Washington, DC - New research about what triggers earthquakes, authored by Michael Strasser of Bremen University, Germany, with colleagues from the USA, Japan, China, France, and Germany, will appear in the Aug. 16 2009 issue of Nature Geoscience (online version). The research article, titled "Origin and evolution of a splay-fault in the Nankai accretionary wedge" is drawn from the scientists' participation in the Nankai Trough Seismogenic Zone Experiment (NanTroSEIZE), a long-term scientific ocean-drilling project conducted by the Integrated Ocean Drilling Program (IODP). Since September 2007, rotating teams of scientists have spent months aboard Japan's drilling vessel, CHIKYU, investigating the Nankai Trough, a seismogenic zone located beneath the ocean off the southwest coast of Japan. Drilling operations, managed by the Japan Agency for Marine-Earth Science and Technology (JAMSTEC) through its Center for Deep Earth Exploration, have resulted in a collection of cored samples from the sea floor, which have provided scientists with deeper insights into the geologic past of the area.
Discussion in the above-noted article focuses on the Nankai Trough, in which the Philippine Sea plate slips below the Eurasian Plate with a velocity of 4 cm per year. This area is one of the most active earthquake zones on the planet. While being subducted, sediments are scraped off the oceanic plate and added to the overriding continental plate. Due to the movement of the plates these so-called accretionary wedges are exposed to enormous stress that form large faults. The landward wedge in the Nankai Trough is completely intersected by such a prominent fault which extends laterally over more than 120 km. Scientists refer to this structure as "the megasplay." Movements along such megasplay faults during large magnitude earthquakes generated at depth may rupture the ocean floor and generate tsunamis.
"Our knowledge of megasplay faults up till now has been based on seismic or modelling experiments accomplished over the last twenty years," says Michael Strasser of Post-Doc Fellow of the Center for Marine Environmental Sciences (MARUM) at University of Bremen. "For the first time, with cored samples brought onto the CHIKYU, it has become possible to reconstruct the geological history of a fault in great detail." With his associates, Dr. Strasser found that the fault in the Nankai Trough originated about two million years ago. From the information recorded in the cores, the research team can draw conclusions on the mechanics of the accretionary wedge. They also can infer in which geological time periods the fault was most active.
"Our most significant conclusion is that splay fault activity varies through time," Dr. Strasser states. According to Strasser, after an initial period of high activity, the movement along the fault slowed down. Since about 1.55 million years ago, this fault has been reactivated, favoring ongoing megasplay slip along it.
"It is absolutely fascinating to be part of NanTroSEIZE," says Strasser, noting that the expedition series aims to sample and monitor activity at the point where earthquakes originate. "NanTroSEIZE is something completely new and innovative in scientific drilling," Strasser explains. "Ultimately, we hope to detect signals occurring just before an earthquake to get a better understanding of the processes leading to earthquakes and tsunamis."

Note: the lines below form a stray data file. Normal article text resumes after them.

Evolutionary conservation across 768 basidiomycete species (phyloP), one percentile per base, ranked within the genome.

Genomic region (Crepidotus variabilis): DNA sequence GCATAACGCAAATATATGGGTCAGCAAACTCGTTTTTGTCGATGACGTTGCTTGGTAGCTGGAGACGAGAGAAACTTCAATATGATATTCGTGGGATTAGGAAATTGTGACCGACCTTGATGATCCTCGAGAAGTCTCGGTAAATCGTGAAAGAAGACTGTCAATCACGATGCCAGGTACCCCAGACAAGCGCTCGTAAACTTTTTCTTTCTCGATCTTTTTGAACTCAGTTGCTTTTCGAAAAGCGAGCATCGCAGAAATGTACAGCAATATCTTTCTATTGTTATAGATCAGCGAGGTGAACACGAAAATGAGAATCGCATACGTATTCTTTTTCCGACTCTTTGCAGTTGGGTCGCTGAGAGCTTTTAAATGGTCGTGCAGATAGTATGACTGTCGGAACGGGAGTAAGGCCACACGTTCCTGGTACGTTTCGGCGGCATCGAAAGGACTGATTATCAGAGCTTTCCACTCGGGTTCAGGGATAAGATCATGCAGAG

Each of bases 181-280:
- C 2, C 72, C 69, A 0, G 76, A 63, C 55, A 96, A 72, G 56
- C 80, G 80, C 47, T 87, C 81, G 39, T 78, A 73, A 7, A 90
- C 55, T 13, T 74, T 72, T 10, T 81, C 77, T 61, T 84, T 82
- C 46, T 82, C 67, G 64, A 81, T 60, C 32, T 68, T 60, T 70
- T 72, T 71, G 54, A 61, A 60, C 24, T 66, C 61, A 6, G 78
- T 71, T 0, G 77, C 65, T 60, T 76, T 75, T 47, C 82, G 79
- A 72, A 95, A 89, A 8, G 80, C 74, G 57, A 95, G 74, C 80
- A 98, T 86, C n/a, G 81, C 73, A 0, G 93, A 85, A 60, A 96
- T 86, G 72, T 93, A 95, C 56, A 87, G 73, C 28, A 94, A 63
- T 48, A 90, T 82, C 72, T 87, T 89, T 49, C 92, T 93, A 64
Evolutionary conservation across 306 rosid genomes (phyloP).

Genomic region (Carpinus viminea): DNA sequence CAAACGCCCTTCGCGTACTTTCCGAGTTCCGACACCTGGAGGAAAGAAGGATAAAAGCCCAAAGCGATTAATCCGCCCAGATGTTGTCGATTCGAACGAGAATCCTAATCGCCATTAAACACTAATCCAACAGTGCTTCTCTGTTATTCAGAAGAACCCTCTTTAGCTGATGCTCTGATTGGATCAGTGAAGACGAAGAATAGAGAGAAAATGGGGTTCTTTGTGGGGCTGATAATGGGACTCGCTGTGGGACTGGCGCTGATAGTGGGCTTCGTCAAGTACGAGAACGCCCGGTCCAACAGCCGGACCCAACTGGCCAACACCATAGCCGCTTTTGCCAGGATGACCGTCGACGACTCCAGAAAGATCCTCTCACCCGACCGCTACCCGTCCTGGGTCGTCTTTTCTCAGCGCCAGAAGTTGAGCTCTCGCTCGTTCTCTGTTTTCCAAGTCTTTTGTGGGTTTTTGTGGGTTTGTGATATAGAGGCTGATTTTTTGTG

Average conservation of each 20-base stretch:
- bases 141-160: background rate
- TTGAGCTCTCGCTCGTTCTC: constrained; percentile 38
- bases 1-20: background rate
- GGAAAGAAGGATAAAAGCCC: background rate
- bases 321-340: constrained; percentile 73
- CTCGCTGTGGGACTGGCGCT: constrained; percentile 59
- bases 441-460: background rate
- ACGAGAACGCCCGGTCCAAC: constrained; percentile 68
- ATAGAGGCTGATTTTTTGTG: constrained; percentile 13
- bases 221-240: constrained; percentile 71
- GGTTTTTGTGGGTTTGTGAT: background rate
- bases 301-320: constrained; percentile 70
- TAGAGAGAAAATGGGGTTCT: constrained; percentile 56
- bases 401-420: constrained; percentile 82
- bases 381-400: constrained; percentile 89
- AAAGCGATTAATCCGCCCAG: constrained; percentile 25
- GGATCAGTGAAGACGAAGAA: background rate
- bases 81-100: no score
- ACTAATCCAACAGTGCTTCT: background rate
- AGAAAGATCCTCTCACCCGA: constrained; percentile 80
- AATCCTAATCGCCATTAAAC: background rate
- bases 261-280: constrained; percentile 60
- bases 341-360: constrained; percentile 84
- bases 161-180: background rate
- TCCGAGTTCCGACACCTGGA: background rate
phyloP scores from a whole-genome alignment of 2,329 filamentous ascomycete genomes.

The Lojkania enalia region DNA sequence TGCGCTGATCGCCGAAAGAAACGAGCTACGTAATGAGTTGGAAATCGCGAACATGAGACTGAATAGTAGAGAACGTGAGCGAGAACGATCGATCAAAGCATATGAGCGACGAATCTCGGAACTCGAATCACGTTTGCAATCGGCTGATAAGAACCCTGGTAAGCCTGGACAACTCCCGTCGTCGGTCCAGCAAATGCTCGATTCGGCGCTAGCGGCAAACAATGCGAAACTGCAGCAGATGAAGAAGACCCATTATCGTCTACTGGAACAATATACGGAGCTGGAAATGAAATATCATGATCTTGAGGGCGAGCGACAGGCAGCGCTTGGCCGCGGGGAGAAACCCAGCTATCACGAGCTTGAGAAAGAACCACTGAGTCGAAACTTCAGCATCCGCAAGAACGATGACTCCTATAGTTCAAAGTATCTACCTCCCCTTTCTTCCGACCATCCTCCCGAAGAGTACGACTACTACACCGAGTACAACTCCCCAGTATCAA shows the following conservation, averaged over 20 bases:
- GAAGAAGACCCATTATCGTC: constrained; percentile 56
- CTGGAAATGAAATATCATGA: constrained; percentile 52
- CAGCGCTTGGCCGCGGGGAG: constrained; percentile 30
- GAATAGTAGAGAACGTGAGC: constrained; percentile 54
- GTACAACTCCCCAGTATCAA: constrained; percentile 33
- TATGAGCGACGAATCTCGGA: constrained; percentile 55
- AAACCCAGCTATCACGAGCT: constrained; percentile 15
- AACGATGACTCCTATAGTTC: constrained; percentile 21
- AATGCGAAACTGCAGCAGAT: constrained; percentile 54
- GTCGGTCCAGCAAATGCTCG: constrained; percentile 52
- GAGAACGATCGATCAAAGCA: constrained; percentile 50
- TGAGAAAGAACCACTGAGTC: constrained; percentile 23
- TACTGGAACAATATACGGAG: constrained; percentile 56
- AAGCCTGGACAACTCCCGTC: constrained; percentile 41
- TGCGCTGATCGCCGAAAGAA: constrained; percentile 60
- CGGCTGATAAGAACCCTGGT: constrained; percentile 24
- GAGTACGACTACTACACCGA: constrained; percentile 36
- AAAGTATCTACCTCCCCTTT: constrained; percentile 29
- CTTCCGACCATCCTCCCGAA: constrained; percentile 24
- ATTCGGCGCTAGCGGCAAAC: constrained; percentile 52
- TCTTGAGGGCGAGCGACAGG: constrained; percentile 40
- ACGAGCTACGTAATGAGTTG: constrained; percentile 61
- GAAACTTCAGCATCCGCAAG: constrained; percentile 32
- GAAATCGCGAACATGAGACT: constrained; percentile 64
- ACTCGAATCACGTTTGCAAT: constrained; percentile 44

The Nankai Trough is particularly suited for this experiment because historical records of earthquakes and tsunamis in this area date back into the seventh century. Additionally, the area where earthquakes are generated, the so-called seismogenic zone, is located at a relatively shallow depth of about six kilometers below the seafloor.
In 2007 and 2008, during the first stage of NanTroSEIZE, the deep sea drilling vessel CHIKYU carried out three expeditions. This drilling project consists of four stages in all, and ultimately focuses on "ultra-deep" drilling that can reach the seismogenic zone, where great earthquakes have occurred repeatedly.
During upcoming expeditions, the Nankai Trough boreholes will be equipped with instruments to establish an ocean observatory network. Currently, scientists are making preparations to install monitoring devices for continous measurements of the Nankai Trough. Prof. Gaku Kimura of University of Tokyo, who led an earlier NanTroSEIZE expedition 316 as Co-Chief Scientist says, "Not only do we have new insights about historic fault activities in Nankai Trough, but the data strongly suggests that the megasplay fault may be a key factor in the occurrence of large earthquakes in the future." He adds, "Greater understanding about the processes of earthquake and tsunami generation in the active subduction zone will be a great contribution to society."
The Integrated Ocean Drilling Program (IODP) is an international marine research program dedicated to advancing scientific understanding of Earth by monitoring, sampling, and instrumenting subseafloor environments. Through multiple platforms, preeminent scientists explore the deep biosphere, environmental change, and solid Earth cycles. IODP is funded jointly by the U.S. National Science Foundation and the Japan Ministry of Education, Culture, Sports, Science and Technology, with additional support provided by the European Consortium of Ocean Research Drilling; the People's Republic of China, the Republic of Korea, Australia, India, and New Zealand. Program details and expedition reports are at www.iodp.org.
Detailed information about NanTroSEIZE can be found at www.jamstec.go.jp/chikyu/eng/Expedition/NantroSEIZE/index.html
MARUM, Bremen University
Manager of Press office, JAMSTEC
IODP Management International